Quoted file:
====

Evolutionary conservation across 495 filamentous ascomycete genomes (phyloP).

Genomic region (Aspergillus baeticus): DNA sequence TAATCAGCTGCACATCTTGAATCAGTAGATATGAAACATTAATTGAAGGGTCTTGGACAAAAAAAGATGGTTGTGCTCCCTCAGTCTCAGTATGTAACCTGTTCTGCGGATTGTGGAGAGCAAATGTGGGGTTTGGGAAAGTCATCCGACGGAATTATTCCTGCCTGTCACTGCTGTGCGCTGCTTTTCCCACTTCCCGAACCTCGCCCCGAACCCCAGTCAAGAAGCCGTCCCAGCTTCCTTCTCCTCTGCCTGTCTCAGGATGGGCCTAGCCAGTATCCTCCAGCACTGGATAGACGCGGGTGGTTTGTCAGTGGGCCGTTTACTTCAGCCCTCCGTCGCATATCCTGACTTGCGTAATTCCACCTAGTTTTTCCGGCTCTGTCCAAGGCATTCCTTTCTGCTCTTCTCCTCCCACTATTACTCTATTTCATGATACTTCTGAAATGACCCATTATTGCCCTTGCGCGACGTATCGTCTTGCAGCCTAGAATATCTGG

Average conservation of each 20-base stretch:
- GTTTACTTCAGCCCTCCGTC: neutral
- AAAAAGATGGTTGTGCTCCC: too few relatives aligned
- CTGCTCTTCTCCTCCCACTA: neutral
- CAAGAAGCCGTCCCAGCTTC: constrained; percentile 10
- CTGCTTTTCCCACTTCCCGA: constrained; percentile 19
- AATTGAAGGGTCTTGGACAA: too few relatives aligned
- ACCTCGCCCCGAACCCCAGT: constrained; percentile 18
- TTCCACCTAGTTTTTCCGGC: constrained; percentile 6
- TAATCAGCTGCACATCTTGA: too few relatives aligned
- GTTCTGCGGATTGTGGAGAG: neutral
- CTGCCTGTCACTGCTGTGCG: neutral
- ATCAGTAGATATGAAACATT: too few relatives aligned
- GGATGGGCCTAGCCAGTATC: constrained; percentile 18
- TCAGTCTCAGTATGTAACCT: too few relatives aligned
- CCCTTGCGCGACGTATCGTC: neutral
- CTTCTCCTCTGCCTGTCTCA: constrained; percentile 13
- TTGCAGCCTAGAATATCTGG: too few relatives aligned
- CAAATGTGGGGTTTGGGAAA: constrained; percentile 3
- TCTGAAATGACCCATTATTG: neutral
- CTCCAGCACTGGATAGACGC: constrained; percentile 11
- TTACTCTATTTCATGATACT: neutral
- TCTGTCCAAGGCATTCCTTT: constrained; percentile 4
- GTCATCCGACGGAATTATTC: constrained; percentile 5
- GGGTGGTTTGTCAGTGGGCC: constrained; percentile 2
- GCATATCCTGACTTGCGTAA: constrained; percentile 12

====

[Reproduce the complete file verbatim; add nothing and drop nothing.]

Evolutionary conservation across 495 filamentous ascomycete genomes (phyloP).

Genomic region (Aspergillus baeticus): DNA sequence TAATCAGCTGCACATCTTGAATCAGTAGATATGAAACATTAATTGAAGGGTCTTGGACAAAAAAAGATGGTTGTGCTCCCTCAGTCTCAGTATGTAACCTGTTCTGCGGATTGTGGAGAGCAAATGTGGGGTTTGGGAAAGTCATCCGACGGAATTATTCCTGCCTGTCACTGCTGTGCGCTGCTTTTCCCACTTCCCGAACCTCGCCCCGAACCCCAGTCAAGAAGCCGTCCCAGCTTCCTTCTCCTCTGCCTGTCTCAGGATGGGCCTAGCCAGTATCCTCCAGCACTGGATAGACGCGGGTGGTTTGTCAGTGGGCCGTTTACTTCAGCCCTCCGTCGCATATCCTGACTTGCGTAATTCCACCTAGTTTTTCCGGCTCTGTCCAAGGCATTCCTTTCTGCTCTTCTCCTCCCACTATTACTCTATTTCATGATACTTCTGAAATGACCCATTATTGCCCTTGCGCGACGTATCGTCTTGCAGCCTAGAATATCTGG

Average conservation of each 20-base stretch:
- GTTTACTTCAGCCCTCCGTC: neutral
- AAAAAGATGGTTGTGCTCCC: too few relatives aligned
- CTGCTCTTCTCCTCCCACTA: neutral
- CAAGAAGCCGTCCCAGCTTC: constrained; percentile 10
- CTGCTTTTCCCACTTCCCGA: constrained; percentile 19
- AATTGAAGGGTCTTGGACAA: too few relatives aligned
- ACCTCGCCCCGAACCCCAGT: constrained; percentile 18
- TTCCACCTAGTTTTTCCGGC: constrained; percentile 6
- TAATCAGCTGCACATCTTGA: too few relatives aligned
- GTTCTGCGGATTGTGGAGAG: neutral
- CTGCCTGTCACTGCTGTGCG: neutral
- ATCAGTAGATATGAAACATT: too few relatives aligned
- GGATGGGCCTAGCCAGTATC: constrained; percentile 18
- TCAGTCTCAGTATGTAACCT: too few relatives aligned
- CCCTTGCGCGACGTATCGTC: neutral
- CTTCTCCTCTGCCTGTCTCA: constrained; percentile 13
- TTGCAGCCTAGAATATCTGG: too few relatives aligned
- CAAATGTGGGGTTTGGGAAA: constrained; percentile 3
- TCTGAAATGACCCATTATTG: neutral
- CTCCAGCACTGGATAGACGC: constrained; percentile 11
- TTACTCTATTTCATGATACT: neutral
- TCTGTCCAAGGCATTCCTTT: constrained; percentile 4
- GTCATCCGACGGAATTATTC: constrained; percentile 5
- GGGTGGTTTGTCAGTGGGCC: constrained; percentile 2
- GCATATCCTGACTTGCGTAA: constrained; percentile 12